SF Indiefest is celebrating its 18th anniversary of screening independent cinema, which is an admirable milestone. This year’s movie lineup will light up the Mission District’s Roxie Theater, Brava Theater and Alamo Drafthouse. With more than 40 features (one being a Nigerian reboot of Prince’s Purple Rain!) and dozens of short films to choose from, your guess is as good as mine as to what secret surprises founder/director Jeff Ross and programmer Jennifer Junkyard Morris have in store for us. I have put together a top three, spoiler-free, must-sees for your viewing pleasure. Grab your tickets NOW, for movie screenings in San Francisco have been selling out faster than you can say “Georgia Asphalt!”
1) OPENING NIGHT FILM G.J. Echternkamp’s Frank & Cindy (USA) is a highly personal and surprisingly moving sophomore effort that should make audiences take note of the director’s name, who premiered his Virtually Heroes (2013) in the Midnight section at Sundance a few years ago. This solid indie flick follows a struggling young man (named G.J.) as he attempts to therapeutically make a documentary about his heartbreakingly passive mother (Rene Russo) and his hilarious step-father (Oliver Platt) whose own alcoholic tendencies are causing more problems than anyone can handle. This well-acted slow burn has the power to creep up into your own personal dilemmas and perhaps give you the boost that you are pining for. Platt & Russo are in top form here and it would be a shame to let this earnest gem slip through the cracks. Thu/11, 7:30pm. Brava Theater, SF.
2) SIDE-SPLITTING DOCUMENTARY Ilinca Calugareanu’s Chuck Norris Vs. Communism (UK) is a VHS collector’s wet dream! Romania in the 1980s: a VHS underground circuit infiltrated the Nicolae Ceaușescu regime, bringing the films of Jean-Claude Van Damme, Chuck Norris, and Sylvester Stallone to hundreds of neighborhoods’ back rooms. The film’s extraordinary events unfold something like a 1980s action film as we start to find out about the complications of recording, dubbing, and transporting these illegal movies to their respective audience’s living rooms. While the last act of this 83-minute film feels a bit repetitive, this is the documentary that you do not want to miss with a gang of like-minded fans. Plus an added bonus: the legendary 30 minute short Looking For Sly (1997) by Kia Simon, Eve Conant, and Jonathan Crosby. Following an Armenian look-alike of the Italian Stallion as he travels to America to meet the man himself, the film won “Best Documentary Short” at the South By Southwest Film Festival and is a perfect choice by SFIF programmers. Sun/14 and Tue/17, 7pm. Roxie Theatre, SF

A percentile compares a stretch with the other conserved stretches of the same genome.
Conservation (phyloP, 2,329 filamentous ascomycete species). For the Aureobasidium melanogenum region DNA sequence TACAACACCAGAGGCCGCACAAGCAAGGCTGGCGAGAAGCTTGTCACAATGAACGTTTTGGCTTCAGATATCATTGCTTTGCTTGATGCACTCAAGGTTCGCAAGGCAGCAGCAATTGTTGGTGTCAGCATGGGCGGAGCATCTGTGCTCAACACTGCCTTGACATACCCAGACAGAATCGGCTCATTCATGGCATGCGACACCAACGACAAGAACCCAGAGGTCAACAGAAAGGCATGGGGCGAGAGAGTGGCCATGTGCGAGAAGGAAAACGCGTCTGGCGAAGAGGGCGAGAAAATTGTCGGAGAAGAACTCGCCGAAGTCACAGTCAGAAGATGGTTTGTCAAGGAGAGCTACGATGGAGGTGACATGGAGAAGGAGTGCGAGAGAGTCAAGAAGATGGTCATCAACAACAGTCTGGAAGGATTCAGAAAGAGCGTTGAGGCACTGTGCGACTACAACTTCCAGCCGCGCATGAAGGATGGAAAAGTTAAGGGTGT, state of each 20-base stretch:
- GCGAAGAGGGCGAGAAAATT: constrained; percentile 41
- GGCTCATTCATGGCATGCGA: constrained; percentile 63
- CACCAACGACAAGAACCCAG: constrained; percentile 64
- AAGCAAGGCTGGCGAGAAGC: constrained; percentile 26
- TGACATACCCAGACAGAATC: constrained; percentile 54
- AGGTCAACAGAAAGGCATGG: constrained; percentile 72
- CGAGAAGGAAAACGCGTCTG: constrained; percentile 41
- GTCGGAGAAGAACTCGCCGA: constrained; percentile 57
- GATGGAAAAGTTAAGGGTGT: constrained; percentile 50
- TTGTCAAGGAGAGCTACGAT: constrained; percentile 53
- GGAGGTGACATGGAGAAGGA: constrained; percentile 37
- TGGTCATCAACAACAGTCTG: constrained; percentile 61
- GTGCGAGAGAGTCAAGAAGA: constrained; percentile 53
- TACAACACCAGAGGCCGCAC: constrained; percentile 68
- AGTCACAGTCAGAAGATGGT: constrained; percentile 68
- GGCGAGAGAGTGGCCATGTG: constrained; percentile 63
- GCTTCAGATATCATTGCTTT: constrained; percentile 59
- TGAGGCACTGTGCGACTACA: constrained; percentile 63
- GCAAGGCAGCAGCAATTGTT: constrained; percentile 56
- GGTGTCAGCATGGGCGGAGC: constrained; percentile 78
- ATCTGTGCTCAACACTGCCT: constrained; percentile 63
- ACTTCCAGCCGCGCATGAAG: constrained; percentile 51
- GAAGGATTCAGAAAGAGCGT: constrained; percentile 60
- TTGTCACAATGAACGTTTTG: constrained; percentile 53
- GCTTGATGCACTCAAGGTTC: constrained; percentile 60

3) CLOSING NIGHT FILM Dennis Hauk’s Too Late (USA) isn’t just the most important film for you to watch at this year’s SF Indiefest, it’s a film that should make it into some people’s favorite films of the year. Led by virtuoso performances from John Hawkes, Crystal Reed, Dichen Lachman and Natalie Zea this is the type of independent cinema that used to get made by filmmakers in the 1990s, obsessed with films from the 1970s. Director Dennis Hauk’s debut feature is constructed of five 22-minute shots; each filmed in their own real time, with no cuts, no hidden CGI. The actors generously chew up the scenery with blood, tits, and tears, while Hauk dollies around them, between them — ultimately lingering on some truly haunting imagery. Clearly inspired by the work of early Quentin Tarantino, John Cassavetes, and David Lynch, this seedy L.A. exploitation flick genuinely took my breath away. It’s shot and screened only in 35mm, and the director has said that the projectionist can screen the five reels in any order! You better believe that I’ll be back to watch it again in whatever order they show it in on Thu/25, 9:15pm. Roxie Theater, SF.
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Jesse Hawthorne Ficks is the Film History Coordinator at the Academy of Art University in San Francisco and curates/hosts the Midnites for Maniacs series at the Castro Movie Theatre, Alamo Drafthouse & Roxie Theater. He also writes film festival reviews for many Bay Area outlets.